Will You Be The Chosen One? Nailing That Important Interview

important interviewBeing liked is one of the most desirable outcomes when attending that important interview.

Here are a few of the best habits to develop to nailing that important interview:

1. Get Curious
The biggest mistake people make when it comes to listening is they’re so focused on what they’re going to say next. The words come through loud and clear, but the meaning is lost.
A simple way to avoid this is to ask questions. People like to know you’re listening, and something as simple as a clarifying question shows that not only are you listening, you also care about what they’re saying.

2. Put Away Your Phone
Nothing will turn someone off like a mid-conversation text message or even a quick glance at your phone. You will find that conversations are more enjoyable and effective when you immerse yourself in them. When you commit to a conversation, focus all of your energy on the conversation… If you have a deadline, and need to fly or need to check the time, simply say that ‘you are interested in what they were saying and could you make another time in the near future, (and be specific) so you are not so rushed’.

3. Be Genuine
Being genuine and honest is essential to being likable and appearing agreeable without actually agreeing. No one likes a fake. People gravitate toward those who are genuine because they know they can trust them.
By concentrating on what drives you and makes you happy as an individual, you become a much more interesting person than if you attempt to win people over by making choices that you think will make them like you. You will also be more relaxed; another nice quality to be around.

4. Don’t Pass Judgment
Having an open mind is crucial in the workplace where approachability means access to new ideas and help. To eliminate preconceived notions and judgment is tricky, this doesn’t mean you agree with their behaviour, it simply means you pause long enough to try to understand them.

5. Use confident Body Language
Becoming cognizant of your gestures, expressions, and tone of voice will draw people to you. Using an enthusiastic tone, uncrossing your arms, maintaining eye contact, and leaning towards the person who’s speaking are all forms of positive body language that high-EQ people use to draw others in. Positive body language can make all the difference in a conversation.

6. Leave a Strong First Impression
Research shows most people decide whether or not they like you within the first seven seconds of meeting you. First impressions are tied intimately to positive body language. Strong posture, a firm handshake, smiling, and opening your shoulders to the person you are talking to will help ensure that your first impression is a good one.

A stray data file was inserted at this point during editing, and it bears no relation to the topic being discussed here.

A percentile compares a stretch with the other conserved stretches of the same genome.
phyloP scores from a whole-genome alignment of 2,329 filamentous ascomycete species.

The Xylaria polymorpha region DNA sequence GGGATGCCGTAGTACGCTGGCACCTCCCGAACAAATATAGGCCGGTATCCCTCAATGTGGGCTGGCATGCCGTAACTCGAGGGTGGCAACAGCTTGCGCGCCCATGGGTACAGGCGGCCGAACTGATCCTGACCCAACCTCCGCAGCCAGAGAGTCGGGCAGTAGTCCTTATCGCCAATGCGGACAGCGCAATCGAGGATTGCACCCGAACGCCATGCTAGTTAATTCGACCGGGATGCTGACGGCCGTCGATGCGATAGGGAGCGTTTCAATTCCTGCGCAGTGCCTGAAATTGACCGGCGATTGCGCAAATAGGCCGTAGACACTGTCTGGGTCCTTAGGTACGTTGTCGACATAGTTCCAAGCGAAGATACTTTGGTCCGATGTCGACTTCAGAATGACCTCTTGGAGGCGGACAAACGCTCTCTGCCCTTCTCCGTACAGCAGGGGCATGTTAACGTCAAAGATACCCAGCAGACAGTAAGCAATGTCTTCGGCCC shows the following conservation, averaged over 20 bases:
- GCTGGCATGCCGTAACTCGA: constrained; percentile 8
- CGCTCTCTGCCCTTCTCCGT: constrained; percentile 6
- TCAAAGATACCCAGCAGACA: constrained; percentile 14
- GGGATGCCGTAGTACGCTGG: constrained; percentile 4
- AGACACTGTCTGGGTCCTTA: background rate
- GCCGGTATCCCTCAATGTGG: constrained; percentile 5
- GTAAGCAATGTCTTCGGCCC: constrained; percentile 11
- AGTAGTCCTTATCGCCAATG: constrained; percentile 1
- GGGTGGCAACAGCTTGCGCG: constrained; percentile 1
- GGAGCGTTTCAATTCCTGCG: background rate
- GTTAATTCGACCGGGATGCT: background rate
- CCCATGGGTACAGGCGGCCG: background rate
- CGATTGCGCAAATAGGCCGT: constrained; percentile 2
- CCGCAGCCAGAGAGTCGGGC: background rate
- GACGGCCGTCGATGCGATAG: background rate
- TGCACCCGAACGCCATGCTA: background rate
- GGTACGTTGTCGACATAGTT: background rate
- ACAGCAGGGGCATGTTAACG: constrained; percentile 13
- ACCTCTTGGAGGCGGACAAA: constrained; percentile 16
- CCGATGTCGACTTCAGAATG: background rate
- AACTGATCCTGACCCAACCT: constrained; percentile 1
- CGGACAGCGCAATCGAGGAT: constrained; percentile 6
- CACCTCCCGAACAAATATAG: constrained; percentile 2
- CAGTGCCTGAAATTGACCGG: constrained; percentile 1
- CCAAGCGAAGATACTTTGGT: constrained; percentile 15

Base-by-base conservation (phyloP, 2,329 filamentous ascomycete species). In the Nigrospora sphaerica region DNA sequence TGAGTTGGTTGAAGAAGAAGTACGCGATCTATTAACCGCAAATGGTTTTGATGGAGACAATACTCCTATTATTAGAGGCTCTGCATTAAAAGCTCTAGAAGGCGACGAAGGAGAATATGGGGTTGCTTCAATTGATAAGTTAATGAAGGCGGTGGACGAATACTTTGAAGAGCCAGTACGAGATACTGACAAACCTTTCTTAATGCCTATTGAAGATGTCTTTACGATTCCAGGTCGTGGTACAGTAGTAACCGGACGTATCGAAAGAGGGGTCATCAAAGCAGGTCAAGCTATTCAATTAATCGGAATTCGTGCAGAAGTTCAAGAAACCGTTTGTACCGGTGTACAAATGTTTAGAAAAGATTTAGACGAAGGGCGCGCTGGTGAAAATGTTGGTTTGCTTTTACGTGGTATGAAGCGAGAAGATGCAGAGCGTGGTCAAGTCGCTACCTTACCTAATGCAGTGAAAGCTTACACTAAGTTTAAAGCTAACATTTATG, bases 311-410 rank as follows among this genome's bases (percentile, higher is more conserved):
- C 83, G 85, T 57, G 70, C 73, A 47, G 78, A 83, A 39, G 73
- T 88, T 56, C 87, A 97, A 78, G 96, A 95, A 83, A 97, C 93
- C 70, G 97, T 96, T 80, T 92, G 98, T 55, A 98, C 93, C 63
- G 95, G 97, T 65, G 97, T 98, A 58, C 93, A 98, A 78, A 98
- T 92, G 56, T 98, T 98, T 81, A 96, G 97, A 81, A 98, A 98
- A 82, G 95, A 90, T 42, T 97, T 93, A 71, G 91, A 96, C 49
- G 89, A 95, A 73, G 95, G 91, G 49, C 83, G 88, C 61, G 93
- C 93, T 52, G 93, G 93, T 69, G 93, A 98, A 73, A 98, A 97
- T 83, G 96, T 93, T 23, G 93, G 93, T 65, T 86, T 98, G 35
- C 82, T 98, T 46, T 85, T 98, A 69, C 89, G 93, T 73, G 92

People naturally (and unconsciously) mirror the body language of the person they’re talking to. If you want people to like you, smile at them during a conversation and they will unconsciously return the favour and feel good as a result.

7. Greet People by Name
Research shows that people feel validated when the person they’re speaking with refers to them by name during a conversation. Not too often though.
When you meet someone, don’t be afraid to ask their name a second time if you forget it right after you hear it.
Employee relationships and staff retention are important to every organisation, a prospective employee will want to gauge how you might fit and make some value judgements on how you will behave if there are any workplace disputes in the future.

Likeable people are invaluable and unique. They network with ease, promote harmony in the workplace, bring out the best in everyone around them, and generally seem to have the most fun. Add these skills to your repertoire and watch your likability soar along with your chances of securing those important interviews.

Discover some vital clues and tips towards having more influence in your workplace by calling for a confidential chat.  More tips on leadership qualities next month.

Glyn

Source: Talent Smart Research Data and Keystone Skills and Compassionate Communication.

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Glyn Conlon

Workplace Communication Specialist at Keystone Skills
Glyn has 20 years experience in the personal development field and more recently Compassionate Communication (NVC) and Workplace and Assessment training. She also has 18 years experience in organisations with an understanding of consumer needs and perception.

Glyn is passionate about communicating the truth with care. She realised an unclaimed source of her own energy is when she can free herself from guilt. Once this freedom is reached she found she could think and communicate more simply and clearly with the courage to ask for what she wanted. Glyn now enables others to more easily have their message heard and the listener more readily agrees to their requests.
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